a."She's just fine now, don't worry."
b."Tell me more about how you feel."
c."But you know that children with sickle cell anemia often have crises."
d."You shouldn't be so protective of her."
Rationale: Many parents feel guilty when their child is sick. Encouraging parents to talk more about their feelings provides support and helps to develop a therapeutic relationship. Giving a stereotyped answer, such as "Don't worry," shows a lack of interest in what the parent is feeling. Commenting on the course of the disease doesn't address the parent's feelings. Being judgmental or offering an opinion can also block therapeutic communication by inhibiting the parent from discussing her feelings and developing solutions.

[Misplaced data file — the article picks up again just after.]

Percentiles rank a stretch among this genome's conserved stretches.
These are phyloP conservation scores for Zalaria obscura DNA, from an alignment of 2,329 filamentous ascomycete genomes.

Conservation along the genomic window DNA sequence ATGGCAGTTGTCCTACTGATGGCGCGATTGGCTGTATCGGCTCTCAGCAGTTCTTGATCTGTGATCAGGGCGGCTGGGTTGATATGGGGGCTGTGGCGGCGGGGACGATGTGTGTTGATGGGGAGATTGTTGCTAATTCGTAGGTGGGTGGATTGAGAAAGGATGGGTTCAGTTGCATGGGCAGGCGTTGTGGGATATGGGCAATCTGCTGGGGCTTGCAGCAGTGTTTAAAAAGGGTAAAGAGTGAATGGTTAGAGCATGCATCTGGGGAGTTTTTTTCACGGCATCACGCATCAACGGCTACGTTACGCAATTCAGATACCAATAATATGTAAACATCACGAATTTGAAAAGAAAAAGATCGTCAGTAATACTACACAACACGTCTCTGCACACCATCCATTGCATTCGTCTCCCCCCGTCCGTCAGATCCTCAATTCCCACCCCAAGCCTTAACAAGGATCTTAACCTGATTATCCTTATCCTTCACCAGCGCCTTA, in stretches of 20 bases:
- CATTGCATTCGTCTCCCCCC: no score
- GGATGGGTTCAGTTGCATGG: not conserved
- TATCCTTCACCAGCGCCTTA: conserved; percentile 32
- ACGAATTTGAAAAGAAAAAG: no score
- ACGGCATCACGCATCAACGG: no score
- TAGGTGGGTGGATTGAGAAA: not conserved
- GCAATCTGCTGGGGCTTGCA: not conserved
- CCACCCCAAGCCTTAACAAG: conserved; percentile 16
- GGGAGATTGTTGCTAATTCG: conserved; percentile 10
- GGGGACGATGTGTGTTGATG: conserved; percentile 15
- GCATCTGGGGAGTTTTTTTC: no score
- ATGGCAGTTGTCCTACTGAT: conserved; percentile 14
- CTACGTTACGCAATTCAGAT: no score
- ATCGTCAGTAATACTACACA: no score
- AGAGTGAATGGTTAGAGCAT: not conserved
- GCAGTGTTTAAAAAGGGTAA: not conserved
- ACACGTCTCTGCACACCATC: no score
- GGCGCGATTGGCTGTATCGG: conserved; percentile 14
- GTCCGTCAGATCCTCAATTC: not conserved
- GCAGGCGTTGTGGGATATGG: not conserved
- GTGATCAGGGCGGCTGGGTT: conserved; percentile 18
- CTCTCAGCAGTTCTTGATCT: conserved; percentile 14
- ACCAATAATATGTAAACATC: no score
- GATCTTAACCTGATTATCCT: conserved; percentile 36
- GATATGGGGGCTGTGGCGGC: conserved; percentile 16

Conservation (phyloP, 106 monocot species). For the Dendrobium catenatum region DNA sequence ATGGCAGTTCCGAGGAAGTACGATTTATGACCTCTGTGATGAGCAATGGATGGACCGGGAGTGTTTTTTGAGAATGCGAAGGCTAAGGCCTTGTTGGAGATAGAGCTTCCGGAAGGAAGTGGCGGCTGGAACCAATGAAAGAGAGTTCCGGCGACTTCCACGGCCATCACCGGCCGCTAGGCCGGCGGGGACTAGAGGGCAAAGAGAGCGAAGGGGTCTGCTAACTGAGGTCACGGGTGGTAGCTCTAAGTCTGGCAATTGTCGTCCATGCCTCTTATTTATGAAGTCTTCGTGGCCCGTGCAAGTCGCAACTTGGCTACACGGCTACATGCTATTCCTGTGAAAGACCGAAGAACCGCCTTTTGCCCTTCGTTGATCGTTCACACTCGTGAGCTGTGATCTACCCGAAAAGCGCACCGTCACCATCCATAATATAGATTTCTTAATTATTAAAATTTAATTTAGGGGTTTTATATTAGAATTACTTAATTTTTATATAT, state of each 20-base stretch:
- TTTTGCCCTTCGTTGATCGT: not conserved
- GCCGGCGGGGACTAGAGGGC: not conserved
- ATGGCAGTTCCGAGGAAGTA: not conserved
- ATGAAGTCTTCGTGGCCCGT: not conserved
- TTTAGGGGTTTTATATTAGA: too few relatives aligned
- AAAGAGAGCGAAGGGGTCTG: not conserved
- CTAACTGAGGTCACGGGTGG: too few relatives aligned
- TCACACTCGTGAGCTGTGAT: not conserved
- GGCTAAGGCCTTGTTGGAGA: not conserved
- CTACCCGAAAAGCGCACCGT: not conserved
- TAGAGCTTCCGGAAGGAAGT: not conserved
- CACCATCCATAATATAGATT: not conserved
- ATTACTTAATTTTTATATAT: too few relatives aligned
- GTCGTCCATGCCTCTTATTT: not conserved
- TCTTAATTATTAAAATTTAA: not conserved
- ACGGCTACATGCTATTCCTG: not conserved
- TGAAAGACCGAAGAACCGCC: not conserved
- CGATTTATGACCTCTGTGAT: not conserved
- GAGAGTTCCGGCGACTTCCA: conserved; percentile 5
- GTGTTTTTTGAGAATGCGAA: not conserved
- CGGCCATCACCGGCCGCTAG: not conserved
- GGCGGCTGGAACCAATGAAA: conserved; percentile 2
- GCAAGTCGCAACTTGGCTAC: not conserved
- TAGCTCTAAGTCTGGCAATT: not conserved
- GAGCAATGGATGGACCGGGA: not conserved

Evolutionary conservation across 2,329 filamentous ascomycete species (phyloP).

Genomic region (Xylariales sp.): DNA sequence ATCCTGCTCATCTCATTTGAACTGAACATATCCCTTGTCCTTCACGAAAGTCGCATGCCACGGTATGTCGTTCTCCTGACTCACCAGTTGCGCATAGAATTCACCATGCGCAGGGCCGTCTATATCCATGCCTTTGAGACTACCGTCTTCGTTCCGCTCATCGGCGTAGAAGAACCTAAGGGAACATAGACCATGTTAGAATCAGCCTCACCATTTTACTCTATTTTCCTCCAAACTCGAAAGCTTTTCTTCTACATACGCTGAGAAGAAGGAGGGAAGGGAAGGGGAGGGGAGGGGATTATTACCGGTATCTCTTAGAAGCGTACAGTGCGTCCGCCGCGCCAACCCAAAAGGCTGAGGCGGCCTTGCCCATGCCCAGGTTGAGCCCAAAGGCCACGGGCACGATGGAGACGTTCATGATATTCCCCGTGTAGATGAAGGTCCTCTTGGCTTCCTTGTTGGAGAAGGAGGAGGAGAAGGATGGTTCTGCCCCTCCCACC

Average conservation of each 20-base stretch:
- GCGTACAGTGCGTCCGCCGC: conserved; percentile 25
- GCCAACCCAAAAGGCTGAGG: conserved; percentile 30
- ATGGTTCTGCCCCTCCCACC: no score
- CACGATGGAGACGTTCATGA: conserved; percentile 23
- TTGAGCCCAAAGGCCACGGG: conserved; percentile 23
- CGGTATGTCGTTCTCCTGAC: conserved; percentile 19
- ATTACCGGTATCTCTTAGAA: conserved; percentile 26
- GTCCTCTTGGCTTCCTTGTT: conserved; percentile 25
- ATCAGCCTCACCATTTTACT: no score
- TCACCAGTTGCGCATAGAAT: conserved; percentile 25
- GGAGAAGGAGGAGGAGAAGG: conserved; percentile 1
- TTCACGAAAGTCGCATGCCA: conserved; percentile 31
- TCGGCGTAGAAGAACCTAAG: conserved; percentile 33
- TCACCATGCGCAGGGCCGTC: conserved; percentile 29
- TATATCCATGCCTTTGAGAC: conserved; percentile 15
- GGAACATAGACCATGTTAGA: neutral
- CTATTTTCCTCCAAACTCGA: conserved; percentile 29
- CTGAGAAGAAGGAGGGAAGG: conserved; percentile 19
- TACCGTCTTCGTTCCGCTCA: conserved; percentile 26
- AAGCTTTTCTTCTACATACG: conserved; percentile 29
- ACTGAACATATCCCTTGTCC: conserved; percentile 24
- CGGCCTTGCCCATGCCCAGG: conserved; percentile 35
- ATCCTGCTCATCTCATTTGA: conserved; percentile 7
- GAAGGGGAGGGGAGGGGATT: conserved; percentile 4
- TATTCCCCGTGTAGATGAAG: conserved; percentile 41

118. The nurse suspects that a child, age 4, is being neglected physically. To best assess the child's nutritional status, the nurse should ask the parents which question?
a."Has your child always been so thin?"
b."Is your child a picky eater?"
c."What did your child eat for breakfast?"
d."Do you think your child eats enough?"
Rationale: The nurse should obtain objective information about the child's nutritional intake such as by asking about what the child ate for a specific meal. The other options ask for subjective replies that would be open to interpretation.
119. When telling a
a. use simple terms.
b.speak loudly and clearly.
c.offer a toy to keep the child happy.
d.include every detail.
Rationale: When explaining a procedure to a
120. Parents report that their daughter, age 4, resists going to bed at night. After instruction by the nurse, which statement by the parents indicates effective teaching?
a."We'll let her fall asleep in our room, then move her to her own room."
b."We'll lock her in her room if she gets up more than once."
c."We'll play running games with her before bedtime to tire her out, and then she'll fall asleep easily."